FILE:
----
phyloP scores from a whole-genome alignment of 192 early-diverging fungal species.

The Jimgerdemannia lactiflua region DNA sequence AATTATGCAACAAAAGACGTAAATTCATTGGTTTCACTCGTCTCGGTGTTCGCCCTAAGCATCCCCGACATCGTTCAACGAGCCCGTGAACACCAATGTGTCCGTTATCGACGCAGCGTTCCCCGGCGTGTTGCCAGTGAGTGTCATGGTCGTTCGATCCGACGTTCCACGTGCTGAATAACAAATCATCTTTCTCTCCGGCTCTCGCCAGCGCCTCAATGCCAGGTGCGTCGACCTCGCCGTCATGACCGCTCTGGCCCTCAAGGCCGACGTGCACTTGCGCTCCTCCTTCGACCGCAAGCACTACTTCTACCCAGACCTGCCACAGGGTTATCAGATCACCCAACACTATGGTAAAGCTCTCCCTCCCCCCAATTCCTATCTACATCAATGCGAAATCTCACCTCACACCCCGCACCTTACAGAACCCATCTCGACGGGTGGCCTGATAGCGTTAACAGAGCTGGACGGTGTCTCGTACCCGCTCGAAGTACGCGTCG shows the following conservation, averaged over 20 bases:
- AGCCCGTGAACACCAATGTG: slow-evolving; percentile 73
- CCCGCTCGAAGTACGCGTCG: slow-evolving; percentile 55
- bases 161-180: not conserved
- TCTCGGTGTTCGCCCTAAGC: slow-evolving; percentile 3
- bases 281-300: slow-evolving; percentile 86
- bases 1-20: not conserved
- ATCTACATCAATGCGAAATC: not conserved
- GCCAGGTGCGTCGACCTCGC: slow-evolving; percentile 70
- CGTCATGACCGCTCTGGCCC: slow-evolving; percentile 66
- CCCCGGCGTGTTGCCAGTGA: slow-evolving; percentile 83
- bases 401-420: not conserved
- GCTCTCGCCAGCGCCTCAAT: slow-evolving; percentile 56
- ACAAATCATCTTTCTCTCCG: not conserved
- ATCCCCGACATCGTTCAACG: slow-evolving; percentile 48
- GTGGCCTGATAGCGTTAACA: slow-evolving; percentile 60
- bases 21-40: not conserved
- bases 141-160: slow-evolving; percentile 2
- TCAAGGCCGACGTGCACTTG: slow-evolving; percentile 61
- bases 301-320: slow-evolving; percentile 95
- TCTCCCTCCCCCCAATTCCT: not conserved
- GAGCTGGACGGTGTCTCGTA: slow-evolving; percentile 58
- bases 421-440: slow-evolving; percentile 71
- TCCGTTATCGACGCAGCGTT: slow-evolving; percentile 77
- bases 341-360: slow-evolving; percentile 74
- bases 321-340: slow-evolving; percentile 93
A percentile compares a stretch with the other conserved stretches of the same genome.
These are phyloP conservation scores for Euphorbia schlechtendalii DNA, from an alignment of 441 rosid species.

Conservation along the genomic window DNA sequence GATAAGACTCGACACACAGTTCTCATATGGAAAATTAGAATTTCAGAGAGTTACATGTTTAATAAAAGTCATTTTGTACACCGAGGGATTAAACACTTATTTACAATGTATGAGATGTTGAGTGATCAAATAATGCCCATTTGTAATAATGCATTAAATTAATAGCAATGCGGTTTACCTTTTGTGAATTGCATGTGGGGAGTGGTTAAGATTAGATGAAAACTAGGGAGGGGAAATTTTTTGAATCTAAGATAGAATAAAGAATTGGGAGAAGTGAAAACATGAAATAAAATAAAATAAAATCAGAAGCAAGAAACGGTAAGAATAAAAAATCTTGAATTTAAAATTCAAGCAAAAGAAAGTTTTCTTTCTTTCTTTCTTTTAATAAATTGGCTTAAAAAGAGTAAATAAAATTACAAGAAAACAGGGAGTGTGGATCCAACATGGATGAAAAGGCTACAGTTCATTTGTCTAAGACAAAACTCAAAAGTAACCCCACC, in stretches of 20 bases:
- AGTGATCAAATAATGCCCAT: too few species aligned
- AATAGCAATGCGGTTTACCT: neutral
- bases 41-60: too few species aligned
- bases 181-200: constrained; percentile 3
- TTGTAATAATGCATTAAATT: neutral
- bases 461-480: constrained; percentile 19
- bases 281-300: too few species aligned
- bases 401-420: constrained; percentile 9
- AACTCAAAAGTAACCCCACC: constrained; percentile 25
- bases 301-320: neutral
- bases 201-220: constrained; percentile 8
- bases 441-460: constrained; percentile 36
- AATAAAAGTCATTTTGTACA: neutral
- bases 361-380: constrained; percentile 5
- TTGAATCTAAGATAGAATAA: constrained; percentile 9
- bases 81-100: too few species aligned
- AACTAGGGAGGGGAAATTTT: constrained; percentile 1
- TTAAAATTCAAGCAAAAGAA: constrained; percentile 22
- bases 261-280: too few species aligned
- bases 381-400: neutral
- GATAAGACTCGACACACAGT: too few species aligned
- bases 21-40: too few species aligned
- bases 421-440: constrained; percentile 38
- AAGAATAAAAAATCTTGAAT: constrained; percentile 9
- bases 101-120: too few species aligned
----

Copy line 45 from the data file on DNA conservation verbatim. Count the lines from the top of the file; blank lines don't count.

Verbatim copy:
- TTGAATCTAAGATAGAATAA: constrained; percentile 9